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Konta up to fourth in rankings, Murray still number one

From BBC - July 16, 2017

Britain's Johanna Konta has risen to a career-high fourth in the women's rankings after Wimbledon, while Andy Murray remains men's world number one.

Konta, 26, is the fourth British woman to break into the top five, following her run to the Wimbledon semi-finals.

She matches the achievement of Virginia Wade, Sue Barker and Jo Durie, the last British woman in the top five in 1984.

Murray, 30, lost in the Wimbledon quarter-finals but retains top spot ahead of Rafael Nadal.

The Spaniard could overtake Murray at the pair's next tournament, the men's Rogers Cup in Montreal, which begins on 7 August.

However, the Scot's Wimbledon campaign was hampered by a hip injury and he has yet to confirm whether the recovery process will alter his plans for the rest of 2017.

Major goals in sight for Konta

Konta further established her credentials as a Grand Slam title contender by reaching her second major semi-final at Wimbledon, and she now heads to the United States and her best surface - hard courts.

The British number one is next due on court at the women's Rogers Cup, which starts in Toronto on 7 August, having chosen not to defend her title at the Bank of the West Classic in Stanford, California.

Konta beat Venus Williams to win her first WTA title in Stanford last year, and could suffer a dip in her ranking as a result.

The world rankings work on a 52-week rolling system, which means success in one year can mean pressure 12 months later as those points are defended.

Konta enjoyed a strong second half to 2016, narrowly missing out on a place at the WTA Finals for the top eight players, and that will be a major goal in the months to come.

Another tilt at a Grand Slam title will begin on 28 August at the US Open, where Konta has reached the fourth round for the past two years.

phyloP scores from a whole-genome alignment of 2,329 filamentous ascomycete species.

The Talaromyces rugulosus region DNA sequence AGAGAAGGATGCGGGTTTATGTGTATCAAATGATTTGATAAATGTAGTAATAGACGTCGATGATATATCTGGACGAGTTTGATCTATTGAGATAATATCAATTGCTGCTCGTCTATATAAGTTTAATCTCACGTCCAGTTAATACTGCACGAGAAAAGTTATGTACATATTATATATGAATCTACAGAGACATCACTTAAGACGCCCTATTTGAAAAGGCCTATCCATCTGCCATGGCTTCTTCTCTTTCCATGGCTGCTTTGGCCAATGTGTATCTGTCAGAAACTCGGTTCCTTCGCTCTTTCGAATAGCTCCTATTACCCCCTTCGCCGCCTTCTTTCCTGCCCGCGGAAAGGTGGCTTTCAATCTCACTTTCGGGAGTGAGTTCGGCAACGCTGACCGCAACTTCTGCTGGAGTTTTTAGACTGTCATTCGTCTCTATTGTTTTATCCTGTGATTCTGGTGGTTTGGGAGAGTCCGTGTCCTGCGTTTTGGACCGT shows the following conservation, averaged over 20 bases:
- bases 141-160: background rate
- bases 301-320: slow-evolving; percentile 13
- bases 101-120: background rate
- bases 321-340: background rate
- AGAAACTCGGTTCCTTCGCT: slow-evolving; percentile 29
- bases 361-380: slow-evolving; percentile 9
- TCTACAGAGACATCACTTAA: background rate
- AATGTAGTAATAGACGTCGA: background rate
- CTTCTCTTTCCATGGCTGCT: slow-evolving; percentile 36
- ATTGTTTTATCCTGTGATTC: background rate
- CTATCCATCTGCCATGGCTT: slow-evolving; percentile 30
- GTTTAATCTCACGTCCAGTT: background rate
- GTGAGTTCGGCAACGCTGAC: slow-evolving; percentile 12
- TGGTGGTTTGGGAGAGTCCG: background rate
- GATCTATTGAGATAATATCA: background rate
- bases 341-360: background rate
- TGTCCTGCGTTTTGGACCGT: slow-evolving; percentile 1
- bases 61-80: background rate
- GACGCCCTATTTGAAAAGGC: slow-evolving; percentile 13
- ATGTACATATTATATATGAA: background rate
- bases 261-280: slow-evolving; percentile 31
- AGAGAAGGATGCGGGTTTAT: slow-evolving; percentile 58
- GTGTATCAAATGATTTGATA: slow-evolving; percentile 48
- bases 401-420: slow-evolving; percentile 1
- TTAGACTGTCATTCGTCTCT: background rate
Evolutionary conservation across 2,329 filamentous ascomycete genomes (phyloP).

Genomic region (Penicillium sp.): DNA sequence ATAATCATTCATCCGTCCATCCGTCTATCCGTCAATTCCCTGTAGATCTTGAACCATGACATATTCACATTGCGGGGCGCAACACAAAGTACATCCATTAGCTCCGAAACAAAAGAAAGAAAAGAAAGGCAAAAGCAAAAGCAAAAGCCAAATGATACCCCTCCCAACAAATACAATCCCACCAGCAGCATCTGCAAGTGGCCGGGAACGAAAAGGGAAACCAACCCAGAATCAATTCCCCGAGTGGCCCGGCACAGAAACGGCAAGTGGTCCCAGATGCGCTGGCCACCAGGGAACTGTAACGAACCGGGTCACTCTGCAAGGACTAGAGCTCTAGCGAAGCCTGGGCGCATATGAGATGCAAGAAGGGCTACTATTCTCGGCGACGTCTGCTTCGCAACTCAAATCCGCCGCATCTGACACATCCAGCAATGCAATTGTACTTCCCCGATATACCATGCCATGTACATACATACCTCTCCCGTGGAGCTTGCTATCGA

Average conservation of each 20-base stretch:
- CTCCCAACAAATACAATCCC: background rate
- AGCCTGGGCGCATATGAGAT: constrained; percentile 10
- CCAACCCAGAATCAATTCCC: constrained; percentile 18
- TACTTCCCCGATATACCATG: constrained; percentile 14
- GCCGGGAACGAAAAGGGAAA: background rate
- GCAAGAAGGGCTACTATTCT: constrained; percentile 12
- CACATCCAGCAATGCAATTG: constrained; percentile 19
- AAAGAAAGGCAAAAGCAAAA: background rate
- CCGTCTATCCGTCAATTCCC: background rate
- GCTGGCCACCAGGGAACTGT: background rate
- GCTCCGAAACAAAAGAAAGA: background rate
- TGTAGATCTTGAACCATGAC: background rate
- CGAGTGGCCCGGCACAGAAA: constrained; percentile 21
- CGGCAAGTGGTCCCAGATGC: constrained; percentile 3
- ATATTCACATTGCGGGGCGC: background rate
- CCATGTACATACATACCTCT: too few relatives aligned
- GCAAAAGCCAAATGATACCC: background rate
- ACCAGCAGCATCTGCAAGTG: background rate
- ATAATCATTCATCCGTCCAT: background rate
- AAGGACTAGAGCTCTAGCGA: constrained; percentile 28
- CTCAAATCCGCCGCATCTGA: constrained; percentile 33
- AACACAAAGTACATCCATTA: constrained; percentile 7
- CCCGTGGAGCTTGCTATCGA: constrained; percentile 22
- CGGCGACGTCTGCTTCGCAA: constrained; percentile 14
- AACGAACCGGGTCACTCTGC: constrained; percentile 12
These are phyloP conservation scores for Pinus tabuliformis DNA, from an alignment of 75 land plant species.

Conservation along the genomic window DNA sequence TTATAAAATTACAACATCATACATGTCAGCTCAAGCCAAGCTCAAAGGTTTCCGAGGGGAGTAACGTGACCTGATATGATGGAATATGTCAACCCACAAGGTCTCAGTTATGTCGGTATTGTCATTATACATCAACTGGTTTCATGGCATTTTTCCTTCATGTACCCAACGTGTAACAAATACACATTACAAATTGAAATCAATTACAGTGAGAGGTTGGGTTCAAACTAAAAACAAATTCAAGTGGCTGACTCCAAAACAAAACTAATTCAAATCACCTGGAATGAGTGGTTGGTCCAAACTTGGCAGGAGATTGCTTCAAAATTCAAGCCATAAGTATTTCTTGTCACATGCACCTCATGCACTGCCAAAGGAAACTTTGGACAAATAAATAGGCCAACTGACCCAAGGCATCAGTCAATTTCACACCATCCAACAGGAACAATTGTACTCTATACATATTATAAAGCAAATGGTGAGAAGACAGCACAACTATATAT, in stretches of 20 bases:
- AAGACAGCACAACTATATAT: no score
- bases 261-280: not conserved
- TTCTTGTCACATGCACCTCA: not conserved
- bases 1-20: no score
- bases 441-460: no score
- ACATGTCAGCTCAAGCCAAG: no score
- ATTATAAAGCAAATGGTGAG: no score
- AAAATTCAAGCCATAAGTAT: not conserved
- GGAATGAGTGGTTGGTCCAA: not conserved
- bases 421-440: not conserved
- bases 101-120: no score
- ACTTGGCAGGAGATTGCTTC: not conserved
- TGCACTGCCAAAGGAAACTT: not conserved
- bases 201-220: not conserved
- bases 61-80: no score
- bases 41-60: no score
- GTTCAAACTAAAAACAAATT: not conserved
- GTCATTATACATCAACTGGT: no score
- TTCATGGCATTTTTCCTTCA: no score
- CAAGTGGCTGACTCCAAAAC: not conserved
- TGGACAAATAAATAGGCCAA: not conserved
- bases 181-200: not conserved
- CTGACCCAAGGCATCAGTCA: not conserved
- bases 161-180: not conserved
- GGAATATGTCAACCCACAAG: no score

'Jo has learned so much, and will apply it'

Konta will pick up her racquet and get back on the practice court having finished Wimbledon at the top of the aces charts and fourth for first-serve returns.

But, while the foundations of her game are strong, Williams exposed some areas for improvement in their semi-final.

"Jo's got a great game," said former British number one Sam Smith.

"She's an excellent athlete and mentally she's a top, top player. If I know anything about Jo, she is going to learn so much from that match against Venus, and apply it."

Konta failed to break into the top 100 in the early years of her career, with a fragile mentality and unreliable forehand two of the major factors.

Her work with both mental and tennis coaches in recent years has proved remarkably effective, and she held up under huge pressure as her Wimbledon run garnered nationwide attention.

Konta's forehand stood up well during tense three-set wins over Donna Vekic, Caroline Garcia and Simona Halep, before Williams broke it down and drew 16 errors in the semi-final.

It was notable both Williams and Garbine Muguruza also struggled with their forehands at key moments in the final, but the Spaniard managed to cut the errors from six in the first set to one in the second.

Williams also dismantled the Konta second serve, making her intentions clear from the opening moments when she stood inside the baseline and dispatched a second-serve return, while the Briton missed service returns at key times in both her semi and quarter-finals.

'I'd say the US Open would be 50/50'

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